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Can words have textures? As far back as the 1920s, scientists have shown that people associate the sounds of nonsense words with pictures of rounded and spiky shapes. The effect is commonly called the bouba-kiki effect, after the words used in a 2001 study (J. Conscious. Stud. 2001, 8, 3). Participants in that study and subsequent ones tend to match bouba with a drawing of a bulbous shape and kiki with a drawing of a spiky one. In a new study of 25 languages, researchers have shown that the effect is consistent across many languages and cultures (Phil. Trans. R. Soc. B 2021, DOI: 10.1098/rstb.2020.0390).
Aleksandra Ćwiek, a doctoral researcher in phonetics at the Leibniz-Center General Linguistics, says her team found the effect in 17 of the 25 languages tested. Ćwiek, who recorded the words that participants heard, says the results contradict what some previous research suggested: that the effect is associated with the Latin alphabet and connected to the shapes of letters like b and k. The group found the effect largely held even in languages that don’t use Latin letters.
Her group did find some languages in which the bouba-kiki effect isn’t strong, and even examples in which it’s reversed. For instance, Romanian speakers associate bouba with the spiky shape. Ćwiek says one possible explanation is a similar-sounding Romanian word, bubă, which means “wound” and is used especially when talking to young children. “Maybe the connotation of ‘wound’ overrides the round feeling,” she tells Newscripts. Future studies might test that idea by studying more nonsense words.
Ćwiek says that the widespread correspondence between sounds and shapes that the new study reflects may have been important during the beginnings of language development, when shared intuition could have been useful for communicating, but she cautions that those questions are outside her area of expertise.
Another word people might associate with spiky shapes is Lego, as anyone who has stepped barefoot on a Lego brick knows. Brian Anderson of Brigham Young University and colleagues are getting a small measure of revenge: they came up with a way to knock over Lego minifigures with focused sound waves.
Anderson described the technique, called “time reversal focused vibrations,” at a recent meeting of the Acoustical Society of America. It works like this: speakers called shakers are connected to a sheet of metal. On the sheet, Anderson’s group arrays Lego minifigures. A sensor positioned beneath a minifigure records the vibrations that travel through the metal when the speakers play, with different sound waves arriving at slightly different times depending on their wavelengths and the shape of the metal sheet. When that recording is reversed and played back through the speakers, the sound waves all arrive at the exact same moment, creating a localized spike of vibrations, which knocks the minifigure off its feet. The technique is accurate and precise enough to topple a single minifigure standing in a Lego crowd of dozens.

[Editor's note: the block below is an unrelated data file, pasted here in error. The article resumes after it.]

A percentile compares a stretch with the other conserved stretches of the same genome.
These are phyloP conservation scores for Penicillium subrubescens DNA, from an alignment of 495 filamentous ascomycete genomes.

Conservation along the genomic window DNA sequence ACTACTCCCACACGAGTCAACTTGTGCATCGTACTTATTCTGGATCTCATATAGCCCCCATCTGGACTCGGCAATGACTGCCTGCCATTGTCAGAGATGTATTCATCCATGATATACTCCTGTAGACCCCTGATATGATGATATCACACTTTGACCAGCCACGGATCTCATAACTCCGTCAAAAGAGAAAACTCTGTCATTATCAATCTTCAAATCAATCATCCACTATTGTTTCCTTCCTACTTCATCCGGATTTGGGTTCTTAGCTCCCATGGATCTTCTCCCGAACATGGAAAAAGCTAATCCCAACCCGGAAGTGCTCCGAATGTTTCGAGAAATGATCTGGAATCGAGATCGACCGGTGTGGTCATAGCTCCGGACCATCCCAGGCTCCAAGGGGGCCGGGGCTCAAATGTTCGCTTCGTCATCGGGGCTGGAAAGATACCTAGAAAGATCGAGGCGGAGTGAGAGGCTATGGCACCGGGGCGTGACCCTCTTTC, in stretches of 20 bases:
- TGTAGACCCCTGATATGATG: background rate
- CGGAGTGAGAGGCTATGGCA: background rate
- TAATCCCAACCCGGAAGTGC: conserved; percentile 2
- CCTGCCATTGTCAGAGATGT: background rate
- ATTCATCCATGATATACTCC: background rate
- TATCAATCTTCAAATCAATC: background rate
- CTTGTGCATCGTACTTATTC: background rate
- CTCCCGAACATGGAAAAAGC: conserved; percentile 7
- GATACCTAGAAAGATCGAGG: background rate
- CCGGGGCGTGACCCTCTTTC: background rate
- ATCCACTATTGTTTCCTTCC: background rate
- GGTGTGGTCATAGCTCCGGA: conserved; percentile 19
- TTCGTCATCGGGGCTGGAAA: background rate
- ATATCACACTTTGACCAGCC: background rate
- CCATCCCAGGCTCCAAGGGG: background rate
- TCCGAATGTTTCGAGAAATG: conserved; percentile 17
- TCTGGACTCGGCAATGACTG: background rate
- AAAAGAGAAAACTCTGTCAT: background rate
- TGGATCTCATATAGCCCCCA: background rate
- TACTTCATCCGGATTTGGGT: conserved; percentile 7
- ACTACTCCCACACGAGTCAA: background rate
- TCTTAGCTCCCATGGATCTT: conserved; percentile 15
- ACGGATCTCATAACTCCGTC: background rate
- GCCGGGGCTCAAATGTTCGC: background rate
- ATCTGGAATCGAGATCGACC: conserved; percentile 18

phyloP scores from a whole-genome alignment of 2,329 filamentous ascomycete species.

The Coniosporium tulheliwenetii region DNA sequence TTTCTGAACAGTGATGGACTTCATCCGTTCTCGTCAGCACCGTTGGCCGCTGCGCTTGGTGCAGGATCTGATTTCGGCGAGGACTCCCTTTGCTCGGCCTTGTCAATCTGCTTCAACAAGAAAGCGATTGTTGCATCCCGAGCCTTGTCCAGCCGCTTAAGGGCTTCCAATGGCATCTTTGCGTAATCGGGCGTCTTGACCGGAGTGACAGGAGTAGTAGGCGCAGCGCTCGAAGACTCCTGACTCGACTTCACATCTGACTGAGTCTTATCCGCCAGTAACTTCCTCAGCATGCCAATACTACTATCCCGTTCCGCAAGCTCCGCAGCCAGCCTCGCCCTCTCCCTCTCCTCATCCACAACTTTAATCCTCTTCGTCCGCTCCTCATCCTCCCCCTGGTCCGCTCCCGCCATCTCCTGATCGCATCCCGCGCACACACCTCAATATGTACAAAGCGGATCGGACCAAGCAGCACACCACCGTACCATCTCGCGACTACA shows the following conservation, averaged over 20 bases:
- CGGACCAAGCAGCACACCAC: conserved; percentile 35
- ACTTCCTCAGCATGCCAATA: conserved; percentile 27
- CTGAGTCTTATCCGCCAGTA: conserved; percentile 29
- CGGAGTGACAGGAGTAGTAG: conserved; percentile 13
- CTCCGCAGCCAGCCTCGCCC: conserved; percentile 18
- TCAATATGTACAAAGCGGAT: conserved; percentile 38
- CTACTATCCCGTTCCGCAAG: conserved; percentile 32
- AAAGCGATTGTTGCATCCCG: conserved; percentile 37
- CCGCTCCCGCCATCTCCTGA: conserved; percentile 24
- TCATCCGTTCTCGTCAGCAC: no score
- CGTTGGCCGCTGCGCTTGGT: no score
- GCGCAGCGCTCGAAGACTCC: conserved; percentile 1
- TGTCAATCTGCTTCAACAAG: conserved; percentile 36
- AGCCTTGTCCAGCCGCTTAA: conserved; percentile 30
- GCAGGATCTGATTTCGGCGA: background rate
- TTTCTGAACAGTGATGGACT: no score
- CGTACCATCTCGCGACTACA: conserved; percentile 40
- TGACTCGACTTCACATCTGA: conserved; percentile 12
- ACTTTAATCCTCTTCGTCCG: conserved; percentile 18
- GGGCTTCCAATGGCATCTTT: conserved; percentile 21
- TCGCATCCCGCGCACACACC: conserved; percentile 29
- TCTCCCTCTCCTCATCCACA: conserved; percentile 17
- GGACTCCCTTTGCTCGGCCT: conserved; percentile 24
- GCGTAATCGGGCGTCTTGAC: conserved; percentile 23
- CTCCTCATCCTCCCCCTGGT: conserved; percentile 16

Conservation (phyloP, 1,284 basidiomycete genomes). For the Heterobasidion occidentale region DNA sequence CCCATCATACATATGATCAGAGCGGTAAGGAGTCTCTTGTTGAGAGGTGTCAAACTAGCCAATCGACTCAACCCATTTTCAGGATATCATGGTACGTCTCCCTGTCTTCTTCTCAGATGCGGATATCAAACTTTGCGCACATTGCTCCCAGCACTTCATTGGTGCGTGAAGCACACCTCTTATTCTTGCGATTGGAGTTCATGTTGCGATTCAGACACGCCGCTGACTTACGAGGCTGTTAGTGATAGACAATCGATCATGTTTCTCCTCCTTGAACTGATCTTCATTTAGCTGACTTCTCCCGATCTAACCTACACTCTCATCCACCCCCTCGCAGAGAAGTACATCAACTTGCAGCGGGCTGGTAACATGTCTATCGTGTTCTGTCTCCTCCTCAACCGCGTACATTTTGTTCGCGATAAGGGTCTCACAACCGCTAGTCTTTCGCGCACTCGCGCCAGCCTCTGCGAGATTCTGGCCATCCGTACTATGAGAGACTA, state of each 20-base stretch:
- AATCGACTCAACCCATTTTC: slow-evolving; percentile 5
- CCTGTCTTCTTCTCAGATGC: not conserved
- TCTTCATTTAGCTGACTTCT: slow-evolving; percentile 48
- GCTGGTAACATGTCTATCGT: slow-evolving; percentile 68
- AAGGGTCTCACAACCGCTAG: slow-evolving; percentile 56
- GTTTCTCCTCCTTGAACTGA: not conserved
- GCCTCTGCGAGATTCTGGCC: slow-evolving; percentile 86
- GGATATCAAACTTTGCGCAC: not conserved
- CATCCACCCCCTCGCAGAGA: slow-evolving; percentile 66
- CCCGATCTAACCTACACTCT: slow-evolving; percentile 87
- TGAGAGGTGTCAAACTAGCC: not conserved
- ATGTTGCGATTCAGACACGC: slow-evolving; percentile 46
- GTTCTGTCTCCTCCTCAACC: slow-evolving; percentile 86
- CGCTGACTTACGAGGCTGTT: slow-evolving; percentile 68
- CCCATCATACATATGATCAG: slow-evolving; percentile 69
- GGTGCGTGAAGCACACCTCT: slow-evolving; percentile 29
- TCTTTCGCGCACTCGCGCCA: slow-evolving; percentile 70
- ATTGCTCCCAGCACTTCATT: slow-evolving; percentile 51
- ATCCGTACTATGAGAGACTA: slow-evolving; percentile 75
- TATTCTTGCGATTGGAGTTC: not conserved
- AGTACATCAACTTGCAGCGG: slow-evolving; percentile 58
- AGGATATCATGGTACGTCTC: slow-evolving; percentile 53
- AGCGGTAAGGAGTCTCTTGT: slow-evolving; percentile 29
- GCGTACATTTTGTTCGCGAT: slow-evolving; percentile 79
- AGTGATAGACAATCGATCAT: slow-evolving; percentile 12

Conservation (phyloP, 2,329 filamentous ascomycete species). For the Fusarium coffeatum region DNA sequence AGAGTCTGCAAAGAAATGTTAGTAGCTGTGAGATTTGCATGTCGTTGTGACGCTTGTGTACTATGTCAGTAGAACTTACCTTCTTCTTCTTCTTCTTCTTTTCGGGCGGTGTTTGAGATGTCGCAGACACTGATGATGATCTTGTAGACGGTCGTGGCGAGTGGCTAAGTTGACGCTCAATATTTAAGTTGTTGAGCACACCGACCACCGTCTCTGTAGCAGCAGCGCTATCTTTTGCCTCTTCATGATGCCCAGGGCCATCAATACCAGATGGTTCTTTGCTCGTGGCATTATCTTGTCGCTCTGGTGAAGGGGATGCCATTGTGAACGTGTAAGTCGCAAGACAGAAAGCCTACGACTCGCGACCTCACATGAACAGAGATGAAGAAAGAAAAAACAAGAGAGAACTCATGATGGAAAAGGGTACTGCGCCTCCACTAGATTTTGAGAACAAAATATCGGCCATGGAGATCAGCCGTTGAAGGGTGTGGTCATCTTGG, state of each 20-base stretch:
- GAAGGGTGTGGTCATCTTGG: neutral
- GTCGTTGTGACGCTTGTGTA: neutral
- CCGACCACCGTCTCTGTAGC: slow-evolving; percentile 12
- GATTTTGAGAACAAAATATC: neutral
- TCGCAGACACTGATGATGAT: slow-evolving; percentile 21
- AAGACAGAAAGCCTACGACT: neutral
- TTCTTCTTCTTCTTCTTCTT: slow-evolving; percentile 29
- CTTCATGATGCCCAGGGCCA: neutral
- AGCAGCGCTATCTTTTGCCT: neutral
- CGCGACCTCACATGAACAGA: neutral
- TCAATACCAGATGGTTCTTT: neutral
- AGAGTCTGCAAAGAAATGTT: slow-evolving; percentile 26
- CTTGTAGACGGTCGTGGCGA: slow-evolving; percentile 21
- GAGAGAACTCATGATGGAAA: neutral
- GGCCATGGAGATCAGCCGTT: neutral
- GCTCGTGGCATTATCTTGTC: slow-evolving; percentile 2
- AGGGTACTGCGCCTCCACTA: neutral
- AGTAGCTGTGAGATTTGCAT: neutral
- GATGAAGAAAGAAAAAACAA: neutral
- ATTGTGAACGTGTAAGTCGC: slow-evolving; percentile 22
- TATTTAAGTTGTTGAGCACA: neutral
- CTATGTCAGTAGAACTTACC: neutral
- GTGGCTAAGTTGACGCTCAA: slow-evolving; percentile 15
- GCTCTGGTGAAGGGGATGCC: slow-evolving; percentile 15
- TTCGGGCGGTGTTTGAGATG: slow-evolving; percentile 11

The time reversal technique is more commonly used to detect and locate cracks or defects in materials by focusing sound energy at different spots. Anderson first encountered it when he was monitoring the integrity of nuclear waste casks as a researcher at Los Alamos National Laboratory. He developed this Lego-tipping version as a research project for undergraduate students in his BYU group. He tells Newscripts that the minifigures’ light weight and high stiffness make “Lego ideal for thumping.”
The group has made the demonstration into a game, on display at the Swiss Federal Institute of Technology (ETH), Zurich, in which players attempt to knock over one another’s minifigures.
Time reversal techniques aren’t just fun and games for Anderson, however. In addition to continuing his work on materials analysis, Anderson has been exploring ways to use time reversal to focus sound in 3D space so that translations, for instance, could be played for different individuals in the same room without the need for headphones.
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